The eight films that encompass the Alien series—including its succession of sequels, prequels, and spin-offs—make up a widely varying compendium of consistencies and contrasts. The latest entry, Alien: Covenant (2017), is no exception. As the critical reviews of this new installment are now sufficiently mingled with the predictably deviating audience reactions, one thing about the popular franchise remains clear: each title will forever be burdened and bolstered by the films that came before it. Of course, this isn’t all that surprising; sequels are usually judged by their precursors. But with the Alien anthology, it’s not just about the quality of one film as opposed to another, it’s about a deference to the fictional narrative construct (few movie cycles are as preoccupied with a generally coherent narrative thread) and the anticipation derived from an incorporation of familiar themes and visual motifs (there have likewise been few cycles so dependent on the implementation of archetypal iconography).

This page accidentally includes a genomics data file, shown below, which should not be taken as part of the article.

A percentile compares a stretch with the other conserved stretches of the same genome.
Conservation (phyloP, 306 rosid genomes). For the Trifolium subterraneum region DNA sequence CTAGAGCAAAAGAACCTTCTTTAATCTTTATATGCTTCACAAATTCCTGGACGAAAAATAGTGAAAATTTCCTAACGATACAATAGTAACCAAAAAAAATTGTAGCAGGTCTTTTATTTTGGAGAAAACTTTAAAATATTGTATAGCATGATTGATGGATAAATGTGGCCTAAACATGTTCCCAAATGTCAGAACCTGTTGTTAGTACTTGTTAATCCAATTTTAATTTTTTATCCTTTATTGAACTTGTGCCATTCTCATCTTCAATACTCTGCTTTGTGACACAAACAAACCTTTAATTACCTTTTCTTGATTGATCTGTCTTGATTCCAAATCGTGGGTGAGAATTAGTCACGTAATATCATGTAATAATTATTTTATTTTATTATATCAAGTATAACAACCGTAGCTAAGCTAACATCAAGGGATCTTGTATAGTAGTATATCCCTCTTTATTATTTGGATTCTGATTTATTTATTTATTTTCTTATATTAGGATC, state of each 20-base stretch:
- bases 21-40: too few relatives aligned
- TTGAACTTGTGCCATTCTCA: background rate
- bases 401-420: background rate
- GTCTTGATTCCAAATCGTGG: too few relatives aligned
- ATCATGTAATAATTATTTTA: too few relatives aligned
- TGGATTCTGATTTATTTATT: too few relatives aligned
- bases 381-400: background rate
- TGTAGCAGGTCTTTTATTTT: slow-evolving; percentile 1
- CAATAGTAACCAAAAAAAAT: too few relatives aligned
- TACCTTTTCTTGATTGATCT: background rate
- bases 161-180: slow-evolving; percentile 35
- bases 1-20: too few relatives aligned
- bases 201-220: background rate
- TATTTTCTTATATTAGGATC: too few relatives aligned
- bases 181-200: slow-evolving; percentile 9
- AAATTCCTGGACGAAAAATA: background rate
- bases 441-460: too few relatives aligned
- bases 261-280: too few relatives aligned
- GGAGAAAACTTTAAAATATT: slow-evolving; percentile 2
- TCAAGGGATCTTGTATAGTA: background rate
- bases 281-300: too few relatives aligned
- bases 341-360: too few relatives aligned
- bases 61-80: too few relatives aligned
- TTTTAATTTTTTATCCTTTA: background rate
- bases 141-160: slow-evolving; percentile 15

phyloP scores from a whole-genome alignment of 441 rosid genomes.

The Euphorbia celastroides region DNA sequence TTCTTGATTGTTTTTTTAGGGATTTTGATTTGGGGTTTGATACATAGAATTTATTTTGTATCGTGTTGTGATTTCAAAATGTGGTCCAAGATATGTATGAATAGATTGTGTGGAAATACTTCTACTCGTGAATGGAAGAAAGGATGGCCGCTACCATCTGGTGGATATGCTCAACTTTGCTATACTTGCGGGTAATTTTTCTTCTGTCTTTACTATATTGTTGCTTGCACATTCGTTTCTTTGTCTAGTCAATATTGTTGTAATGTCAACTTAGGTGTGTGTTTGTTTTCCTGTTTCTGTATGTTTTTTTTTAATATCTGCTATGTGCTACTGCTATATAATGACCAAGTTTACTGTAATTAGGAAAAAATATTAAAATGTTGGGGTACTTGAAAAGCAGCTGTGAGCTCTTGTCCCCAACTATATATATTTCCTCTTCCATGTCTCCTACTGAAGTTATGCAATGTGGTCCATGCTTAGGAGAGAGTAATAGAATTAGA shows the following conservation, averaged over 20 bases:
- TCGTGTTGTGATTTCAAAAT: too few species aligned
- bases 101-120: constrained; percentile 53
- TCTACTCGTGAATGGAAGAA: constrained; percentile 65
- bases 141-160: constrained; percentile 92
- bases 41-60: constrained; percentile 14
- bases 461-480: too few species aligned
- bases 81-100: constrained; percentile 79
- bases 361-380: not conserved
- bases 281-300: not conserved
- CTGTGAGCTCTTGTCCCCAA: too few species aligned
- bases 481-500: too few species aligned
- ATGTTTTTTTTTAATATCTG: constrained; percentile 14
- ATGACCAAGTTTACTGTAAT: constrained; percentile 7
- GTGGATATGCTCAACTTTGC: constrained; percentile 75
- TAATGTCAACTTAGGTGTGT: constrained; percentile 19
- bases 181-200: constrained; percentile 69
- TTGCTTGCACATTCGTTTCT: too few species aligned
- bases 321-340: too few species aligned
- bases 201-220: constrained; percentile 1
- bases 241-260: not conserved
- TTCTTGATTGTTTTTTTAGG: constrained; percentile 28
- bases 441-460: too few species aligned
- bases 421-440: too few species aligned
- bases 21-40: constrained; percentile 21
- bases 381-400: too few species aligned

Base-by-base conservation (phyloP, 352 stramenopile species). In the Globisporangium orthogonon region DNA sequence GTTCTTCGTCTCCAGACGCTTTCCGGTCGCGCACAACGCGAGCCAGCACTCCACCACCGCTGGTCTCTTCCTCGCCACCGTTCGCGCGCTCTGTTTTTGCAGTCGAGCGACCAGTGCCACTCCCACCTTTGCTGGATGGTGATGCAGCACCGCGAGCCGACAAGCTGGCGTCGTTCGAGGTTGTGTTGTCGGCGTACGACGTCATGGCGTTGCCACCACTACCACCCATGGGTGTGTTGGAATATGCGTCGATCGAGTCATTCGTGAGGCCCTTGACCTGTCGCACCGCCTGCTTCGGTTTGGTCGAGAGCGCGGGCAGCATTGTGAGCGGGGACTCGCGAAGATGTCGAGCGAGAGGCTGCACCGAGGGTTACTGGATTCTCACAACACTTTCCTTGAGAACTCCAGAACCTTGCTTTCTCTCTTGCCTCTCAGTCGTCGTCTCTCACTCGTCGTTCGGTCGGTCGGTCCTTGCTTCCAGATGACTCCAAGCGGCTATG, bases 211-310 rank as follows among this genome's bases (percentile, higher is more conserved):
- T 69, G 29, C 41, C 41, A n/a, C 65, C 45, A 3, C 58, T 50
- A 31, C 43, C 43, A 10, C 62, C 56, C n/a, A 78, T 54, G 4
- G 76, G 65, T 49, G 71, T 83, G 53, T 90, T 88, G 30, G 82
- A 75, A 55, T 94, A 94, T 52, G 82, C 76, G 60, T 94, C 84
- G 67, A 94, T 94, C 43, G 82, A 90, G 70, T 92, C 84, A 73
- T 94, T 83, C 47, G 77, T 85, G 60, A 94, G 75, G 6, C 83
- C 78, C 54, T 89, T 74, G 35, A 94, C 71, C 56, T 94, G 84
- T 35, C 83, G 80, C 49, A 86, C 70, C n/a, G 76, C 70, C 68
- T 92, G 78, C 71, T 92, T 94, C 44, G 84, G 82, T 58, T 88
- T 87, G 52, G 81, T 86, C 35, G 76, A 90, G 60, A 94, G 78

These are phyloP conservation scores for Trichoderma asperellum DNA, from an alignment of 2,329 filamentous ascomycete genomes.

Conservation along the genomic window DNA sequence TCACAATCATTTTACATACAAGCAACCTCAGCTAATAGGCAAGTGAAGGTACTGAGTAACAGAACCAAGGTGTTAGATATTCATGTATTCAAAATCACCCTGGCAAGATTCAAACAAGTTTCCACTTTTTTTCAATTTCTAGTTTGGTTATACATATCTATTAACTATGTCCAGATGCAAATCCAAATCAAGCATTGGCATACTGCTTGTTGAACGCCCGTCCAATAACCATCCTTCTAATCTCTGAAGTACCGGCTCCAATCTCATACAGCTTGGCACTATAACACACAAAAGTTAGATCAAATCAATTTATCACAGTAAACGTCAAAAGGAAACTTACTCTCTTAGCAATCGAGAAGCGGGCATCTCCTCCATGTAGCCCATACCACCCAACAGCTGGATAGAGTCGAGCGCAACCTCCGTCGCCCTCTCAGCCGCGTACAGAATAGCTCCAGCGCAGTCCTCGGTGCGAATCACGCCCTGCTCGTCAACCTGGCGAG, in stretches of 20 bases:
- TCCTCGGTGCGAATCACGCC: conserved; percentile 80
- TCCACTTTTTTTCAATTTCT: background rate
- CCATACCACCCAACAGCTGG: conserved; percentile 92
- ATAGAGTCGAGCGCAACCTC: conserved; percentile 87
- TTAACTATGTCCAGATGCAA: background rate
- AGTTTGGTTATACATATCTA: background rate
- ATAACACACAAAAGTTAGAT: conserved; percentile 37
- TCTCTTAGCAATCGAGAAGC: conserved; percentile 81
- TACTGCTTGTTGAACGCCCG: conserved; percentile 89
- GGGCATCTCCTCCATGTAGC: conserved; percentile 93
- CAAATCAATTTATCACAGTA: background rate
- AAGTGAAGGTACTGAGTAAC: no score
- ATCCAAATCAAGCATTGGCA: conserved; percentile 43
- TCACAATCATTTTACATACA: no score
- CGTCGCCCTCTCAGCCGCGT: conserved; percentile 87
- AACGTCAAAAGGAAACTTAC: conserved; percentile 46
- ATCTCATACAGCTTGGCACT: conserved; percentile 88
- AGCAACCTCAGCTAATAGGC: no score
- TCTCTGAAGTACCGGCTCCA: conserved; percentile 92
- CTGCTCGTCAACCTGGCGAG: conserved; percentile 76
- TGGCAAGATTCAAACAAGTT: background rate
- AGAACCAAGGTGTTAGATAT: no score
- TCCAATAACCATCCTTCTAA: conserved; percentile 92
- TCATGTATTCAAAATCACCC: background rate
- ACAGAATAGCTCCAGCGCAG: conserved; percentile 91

The graphic cohesion that permeates this entire corpus has been formed by a decades-spanning assembly of creative minds, with its multifaceted origins descending from assorted artistic influence. In the beginning, for example, the first Alien (1979) picked up from a post-Star Wars sci-fi vogue but carried forth its own points of distinct intention, coming from writer Dan O’Bannon’s eagerness to take his Dark Star (1974) experience and amp up the terror in place of the comedy, and director Ridley Scott’s comparable desire to make the “Texas Chainsaw Massacre of science fiction.” And to enhance this mash-up of genre conventions, further stimulus was sought and found in the surreal vision of Swiss painter H.R. Giger, whose impression on the Alien series is likely its most pronounced aesthetic. The resulting conception has undergone considerable variance with an equal degree of allegiance. As the pioneering costume designs and model simulations of the first and second Alien films have yielded to more recent accomplishments in CGI proficiency, this series has routinely breached a high-water mark in special effect imagery. From the insect-sexual design of the extraterrestrial creatures—the so-called xenomorphs—which have since experienced subsequent evolutions, to the curved “croissant” ship, part of the appeal of the Alien series is the welcome return of familiar features. Upon the release of Prometheus in 2012, as debate raged regarding how much of an Alien film this really was (it very much was), the most persuasive arguments concerning its placement in the grand scheme came in its representative tell-tale imagery, taking shape in etched murals and recurrent displays of customary bloodshed (a creature face-hugging a human is itself one of the series’ enduring visions).